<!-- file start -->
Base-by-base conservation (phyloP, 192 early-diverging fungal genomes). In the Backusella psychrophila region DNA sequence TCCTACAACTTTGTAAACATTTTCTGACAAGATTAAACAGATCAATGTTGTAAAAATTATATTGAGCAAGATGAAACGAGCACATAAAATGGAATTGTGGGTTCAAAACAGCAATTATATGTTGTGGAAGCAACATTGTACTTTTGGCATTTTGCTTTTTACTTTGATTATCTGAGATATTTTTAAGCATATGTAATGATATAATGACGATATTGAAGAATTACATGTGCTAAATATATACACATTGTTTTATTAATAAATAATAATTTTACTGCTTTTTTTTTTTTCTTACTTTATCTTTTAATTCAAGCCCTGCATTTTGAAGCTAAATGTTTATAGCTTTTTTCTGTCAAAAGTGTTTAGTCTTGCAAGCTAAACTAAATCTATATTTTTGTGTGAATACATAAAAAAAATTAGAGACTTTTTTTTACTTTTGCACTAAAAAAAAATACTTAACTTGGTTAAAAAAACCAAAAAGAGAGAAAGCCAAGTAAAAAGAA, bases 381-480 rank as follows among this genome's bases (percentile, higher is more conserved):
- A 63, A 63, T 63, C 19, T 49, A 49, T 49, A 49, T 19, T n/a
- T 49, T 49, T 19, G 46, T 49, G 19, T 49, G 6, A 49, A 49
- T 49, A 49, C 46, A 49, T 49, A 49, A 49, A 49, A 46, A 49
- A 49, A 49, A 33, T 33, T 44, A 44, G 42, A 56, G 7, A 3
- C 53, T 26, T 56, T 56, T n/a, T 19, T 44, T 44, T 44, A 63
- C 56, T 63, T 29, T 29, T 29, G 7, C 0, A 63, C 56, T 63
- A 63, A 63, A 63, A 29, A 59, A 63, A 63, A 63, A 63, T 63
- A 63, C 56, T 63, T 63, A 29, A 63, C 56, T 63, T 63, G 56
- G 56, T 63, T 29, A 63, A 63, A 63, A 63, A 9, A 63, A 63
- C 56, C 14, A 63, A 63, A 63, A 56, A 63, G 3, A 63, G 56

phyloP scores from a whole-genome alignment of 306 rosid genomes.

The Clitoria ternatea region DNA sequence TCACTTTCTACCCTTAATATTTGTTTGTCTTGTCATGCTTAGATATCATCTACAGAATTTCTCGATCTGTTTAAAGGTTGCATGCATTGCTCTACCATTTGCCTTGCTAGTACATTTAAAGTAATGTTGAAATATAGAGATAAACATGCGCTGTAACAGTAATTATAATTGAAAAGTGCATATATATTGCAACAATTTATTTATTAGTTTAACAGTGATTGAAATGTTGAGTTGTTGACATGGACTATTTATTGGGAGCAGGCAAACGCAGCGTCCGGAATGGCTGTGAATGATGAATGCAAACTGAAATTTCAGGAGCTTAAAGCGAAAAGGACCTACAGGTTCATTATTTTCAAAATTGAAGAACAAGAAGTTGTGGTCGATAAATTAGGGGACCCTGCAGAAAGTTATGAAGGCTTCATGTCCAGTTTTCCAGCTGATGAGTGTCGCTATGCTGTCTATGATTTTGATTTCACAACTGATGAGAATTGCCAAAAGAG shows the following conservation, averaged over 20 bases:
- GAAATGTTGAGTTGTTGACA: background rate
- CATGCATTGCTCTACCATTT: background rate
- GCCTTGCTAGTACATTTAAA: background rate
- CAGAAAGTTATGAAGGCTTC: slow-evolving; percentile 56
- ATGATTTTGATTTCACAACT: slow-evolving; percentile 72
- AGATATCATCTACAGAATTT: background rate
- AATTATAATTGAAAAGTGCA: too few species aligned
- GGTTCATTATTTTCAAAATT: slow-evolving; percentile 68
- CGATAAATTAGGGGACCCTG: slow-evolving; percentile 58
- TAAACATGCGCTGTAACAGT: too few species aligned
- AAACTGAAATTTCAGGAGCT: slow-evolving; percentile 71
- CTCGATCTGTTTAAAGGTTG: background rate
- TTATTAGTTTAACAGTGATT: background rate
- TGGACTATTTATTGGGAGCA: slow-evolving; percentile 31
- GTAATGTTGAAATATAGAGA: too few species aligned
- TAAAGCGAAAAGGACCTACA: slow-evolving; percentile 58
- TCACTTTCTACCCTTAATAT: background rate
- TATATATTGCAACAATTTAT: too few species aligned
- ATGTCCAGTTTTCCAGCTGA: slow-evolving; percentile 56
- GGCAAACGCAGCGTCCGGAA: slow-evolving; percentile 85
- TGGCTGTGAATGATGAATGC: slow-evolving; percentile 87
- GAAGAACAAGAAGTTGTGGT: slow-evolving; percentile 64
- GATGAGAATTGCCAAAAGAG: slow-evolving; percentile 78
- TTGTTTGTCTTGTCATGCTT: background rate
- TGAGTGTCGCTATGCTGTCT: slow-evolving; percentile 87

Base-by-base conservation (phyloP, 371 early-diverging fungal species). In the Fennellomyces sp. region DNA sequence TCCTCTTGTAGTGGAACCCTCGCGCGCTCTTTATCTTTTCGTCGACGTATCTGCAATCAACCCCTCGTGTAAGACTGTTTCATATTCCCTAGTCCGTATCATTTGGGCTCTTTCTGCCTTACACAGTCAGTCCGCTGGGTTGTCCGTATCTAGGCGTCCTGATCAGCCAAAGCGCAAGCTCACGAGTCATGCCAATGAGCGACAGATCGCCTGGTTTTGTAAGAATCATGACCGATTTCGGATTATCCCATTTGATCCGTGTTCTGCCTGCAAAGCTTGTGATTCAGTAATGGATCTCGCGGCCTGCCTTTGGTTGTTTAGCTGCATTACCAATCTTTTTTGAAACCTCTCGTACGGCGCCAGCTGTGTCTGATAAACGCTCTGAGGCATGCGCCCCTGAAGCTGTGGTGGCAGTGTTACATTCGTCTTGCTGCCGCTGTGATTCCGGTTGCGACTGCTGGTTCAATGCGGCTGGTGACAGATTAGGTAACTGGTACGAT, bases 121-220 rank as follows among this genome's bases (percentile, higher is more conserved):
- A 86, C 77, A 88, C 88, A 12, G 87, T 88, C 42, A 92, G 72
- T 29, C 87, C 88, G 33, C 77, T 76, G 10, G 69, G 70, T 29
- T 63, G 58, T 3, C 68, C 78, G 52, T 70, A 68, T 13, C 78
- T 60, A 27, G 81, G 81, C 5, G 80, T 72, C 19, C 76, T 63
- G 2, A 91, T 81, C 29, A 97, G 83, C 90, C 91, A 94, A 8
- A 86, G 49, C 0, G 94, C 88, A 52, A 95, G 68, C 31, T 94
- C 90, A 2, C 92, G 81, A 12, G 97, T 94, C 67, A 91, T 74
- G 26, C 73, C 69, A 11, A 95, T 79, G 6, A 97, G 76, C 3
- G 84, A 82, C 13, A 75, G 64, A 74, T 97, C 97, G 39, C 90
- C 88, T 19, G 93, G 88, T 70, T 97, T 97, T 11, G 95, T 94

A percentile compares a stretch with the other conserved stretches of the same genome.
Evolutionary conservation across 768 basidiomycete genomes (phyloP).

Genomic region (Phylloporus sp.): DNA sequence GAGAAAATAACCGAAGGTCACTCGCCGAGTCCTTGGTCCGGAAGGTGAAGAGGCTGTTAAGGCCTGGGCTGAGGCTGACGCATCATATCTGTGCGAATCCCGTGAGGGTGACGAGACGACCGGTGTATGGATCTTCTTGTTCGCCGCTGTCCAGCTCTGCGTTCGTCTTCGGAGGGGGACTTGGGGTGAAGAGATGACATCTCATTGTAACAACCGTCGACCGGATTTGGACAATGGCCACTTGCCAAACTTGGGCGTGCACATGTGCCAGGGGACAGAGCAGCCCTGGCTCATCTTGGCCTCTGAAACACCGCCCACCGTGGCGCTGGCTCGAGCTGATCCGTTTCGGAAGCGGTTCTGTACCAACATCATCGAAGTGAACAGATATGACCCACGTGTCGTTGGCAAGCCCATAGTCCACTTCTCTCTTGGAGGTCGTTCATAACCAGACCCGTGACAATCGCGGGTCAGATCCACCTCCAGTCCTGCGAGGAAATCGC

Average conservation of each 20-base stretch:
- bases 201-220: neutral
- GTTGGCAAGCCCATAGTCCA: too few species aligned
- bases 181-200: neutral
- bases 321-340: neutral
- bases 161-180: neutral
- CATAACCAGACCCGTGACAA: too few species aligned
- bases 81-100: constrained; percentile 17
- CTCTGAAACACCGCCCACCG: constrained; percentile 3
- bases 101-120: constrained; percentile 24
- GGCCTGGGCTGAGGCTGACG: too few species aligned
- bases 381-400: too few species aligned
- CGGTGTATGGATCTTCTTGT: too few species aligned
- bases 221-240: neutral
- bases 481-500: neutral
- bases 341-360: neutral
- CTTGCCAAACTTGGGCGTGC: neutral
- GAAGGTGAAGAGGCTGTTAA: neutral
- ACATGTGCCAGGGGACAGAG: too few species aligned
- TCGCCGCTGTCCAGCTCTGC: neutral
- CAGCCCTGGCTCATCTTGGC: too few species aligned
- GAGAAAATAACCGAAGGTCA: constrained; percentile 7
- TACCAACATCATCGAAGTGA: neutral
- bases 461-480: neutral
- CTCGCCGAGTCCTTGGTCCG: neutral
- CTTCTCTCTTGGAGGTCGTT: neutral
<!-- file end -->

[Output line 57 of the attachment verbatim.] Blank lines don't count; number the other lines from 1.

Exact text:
- bases 321-340: neutral